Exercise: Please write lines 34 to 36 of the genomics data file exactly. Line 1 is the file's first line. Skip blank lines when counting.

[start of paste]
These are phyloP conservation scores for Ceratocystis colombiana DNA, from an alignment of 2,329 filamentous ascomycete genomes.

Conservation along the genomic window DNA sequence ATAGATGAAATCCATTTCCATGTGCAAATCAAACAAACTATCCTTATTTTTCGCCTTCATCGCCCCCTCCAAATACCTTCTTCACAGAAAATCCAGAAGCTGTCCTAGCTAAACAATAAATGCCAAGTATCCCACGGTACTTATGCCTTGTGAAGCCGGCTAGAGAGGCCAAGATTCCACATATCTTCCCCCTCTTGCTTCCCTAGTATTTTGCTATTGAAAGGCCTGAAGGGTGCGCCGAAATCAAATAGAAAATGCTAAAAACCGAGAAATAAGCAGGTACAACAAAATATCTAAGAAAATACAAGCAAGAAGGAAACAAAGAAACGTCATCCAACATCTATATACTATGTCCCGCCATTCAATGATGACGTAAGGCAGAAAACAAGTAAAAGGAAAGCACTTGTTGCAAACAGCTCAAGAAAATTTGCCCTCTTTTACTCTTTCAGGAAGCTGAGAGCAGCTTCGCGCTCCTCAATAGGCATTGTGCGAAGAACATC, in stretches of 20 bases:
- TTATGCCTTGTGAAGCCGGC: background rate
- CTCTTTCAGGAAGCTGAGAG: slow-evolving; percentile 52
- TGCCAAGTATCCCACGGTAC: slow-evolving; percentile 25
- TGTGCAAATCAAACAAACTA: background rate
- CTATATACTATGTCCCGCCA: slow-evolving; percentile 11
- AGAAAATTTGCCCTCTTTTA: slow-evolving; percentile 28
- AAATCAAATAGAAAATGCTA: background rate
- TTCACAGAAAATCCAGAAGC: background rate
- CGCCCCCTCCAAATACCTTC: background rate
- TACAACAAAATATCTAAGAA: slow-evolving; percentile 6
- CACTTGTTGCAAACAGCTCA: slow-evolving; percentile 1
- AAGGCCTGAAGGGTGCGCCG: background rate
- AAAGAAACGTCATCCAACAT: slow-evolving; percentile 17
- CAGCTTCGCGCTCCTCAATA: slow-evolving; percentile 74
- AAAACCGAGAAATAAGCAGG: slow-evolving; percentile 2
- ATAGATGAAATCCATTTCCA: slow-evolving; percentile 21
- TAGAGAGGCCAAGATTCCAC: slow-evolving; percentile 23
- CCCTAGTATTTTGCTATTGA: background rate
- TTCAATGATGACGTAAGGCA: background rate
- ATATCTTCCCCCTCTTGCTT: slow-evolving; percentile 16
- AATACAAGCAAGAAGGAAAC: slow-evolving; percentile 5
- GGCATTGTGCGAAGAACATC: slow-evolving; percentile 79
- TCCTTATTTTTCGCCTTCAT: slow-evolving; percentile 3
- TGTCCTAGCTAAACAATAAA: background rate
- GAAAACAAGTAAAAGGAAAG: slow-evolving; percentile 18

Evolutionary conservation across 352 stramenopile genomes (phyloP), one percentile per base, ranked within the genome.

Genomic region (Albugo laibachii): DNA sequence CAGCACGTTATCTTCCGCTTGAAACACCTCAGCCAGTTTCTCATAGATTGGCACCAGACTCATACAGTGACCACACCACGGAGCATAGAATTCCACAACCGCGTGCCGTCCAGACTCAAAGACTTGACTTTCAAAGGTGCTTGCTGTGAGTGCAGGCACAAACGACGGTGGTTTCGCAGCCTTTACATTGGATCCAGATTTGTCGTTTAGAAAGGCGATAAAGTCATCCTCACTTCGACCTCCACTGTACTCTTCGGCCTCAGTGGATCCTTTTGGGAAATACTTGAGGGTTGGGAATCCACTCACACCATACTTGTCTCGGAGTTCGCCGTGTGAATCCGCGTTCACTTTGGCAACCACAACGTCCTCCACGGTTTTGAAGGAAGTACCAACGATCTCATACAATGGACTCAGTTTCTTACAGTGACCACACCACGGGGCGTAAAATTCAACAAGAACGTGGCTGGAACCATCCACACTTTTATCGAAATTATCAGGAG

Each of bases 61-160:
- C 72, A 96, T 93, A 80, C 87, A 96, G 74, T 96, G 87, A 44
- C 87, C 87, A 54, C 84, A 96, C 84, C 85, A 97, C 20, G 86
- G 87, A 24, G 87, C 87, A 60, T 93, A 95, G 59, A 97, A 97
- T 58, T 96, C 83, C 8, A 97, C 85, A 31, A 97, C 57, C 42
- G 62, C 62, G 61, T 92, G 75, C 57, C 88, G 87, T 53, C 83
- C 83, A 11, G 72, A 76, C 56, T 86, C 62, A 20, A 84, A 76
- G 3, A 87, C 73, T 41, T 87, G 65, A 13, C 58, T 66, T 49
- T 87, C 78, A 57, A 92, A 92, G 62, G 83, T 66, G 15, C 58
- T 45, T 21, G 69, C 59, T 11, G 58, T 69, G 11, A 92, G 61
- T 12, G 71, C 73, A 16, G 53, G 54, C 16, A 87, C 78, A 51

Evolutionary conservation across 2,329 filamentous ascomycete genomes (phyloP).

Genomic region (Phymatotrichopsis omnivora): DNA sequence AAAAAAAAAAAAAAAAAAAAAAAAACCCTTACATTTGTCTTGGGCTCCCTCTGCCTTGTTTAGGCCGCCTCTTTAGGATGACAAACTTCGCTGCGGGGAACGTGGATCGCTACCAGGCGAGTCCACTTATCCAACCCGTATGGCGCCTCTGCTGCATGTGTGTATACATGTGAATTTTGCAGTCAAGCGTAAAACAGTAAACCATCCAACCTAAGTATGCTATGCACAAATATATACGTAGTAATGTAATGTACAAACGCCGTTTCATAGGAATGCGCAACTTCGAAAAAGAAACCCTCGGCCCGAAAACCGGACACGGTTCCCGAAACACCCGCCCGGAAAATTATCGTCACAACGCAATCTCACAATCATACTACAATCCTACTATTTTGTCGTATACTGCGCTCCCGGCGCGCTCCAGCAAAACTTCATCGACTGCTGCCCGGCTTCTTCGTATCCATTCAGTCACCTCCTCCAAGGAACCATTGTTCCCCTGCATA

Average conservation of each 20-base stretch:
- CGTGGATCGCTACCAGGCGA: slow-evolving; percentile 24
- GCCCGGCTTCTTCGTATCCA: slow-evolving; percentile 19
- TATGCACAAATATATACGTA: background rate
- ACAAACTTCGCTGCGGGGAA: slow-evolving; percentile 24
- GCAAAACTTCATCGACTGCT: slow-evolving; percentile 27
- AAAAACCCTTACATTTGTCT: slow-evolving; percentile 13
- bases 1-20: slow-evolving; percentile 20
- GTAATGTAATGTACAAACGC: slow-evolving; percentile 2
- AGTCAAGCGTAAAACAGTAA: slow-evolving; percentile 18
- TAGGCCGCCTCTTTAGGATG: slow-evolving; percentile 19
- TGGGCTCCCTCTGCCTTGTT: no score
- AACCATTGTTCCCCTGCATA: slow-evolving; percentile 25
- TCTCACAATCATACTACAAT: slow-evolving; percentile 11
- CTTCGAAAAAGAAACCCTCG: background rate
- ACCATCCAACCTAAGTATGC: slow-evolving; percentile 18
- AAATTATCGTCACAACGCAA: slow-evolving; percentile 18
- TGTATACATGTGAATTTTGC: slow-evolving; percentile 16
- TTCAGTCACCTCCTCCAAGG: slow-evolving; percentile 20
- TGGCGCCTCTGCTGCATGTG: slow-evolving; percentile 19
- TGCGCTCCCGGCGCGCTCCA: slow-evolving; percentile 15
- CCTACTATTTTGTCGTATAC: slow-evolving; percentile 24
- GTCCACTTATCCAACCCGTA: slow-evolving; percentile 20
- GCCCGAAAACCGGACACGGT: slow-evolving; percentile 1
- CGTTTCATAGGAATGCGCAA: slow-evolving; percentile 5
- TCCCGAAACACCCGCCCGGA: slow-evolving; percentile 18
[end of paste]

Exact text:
- T 58, T 96, C 83, C 8, A 97, C 85, A 31, A 97, C 57, C 42
- G 62, C 62, G 61, T 92, G 75, C 57, C 88, G 87, T 53, C 83
- C 83, A 11, G 72, A 76, C 56, T 86, C 62, A 20, A 84, A 76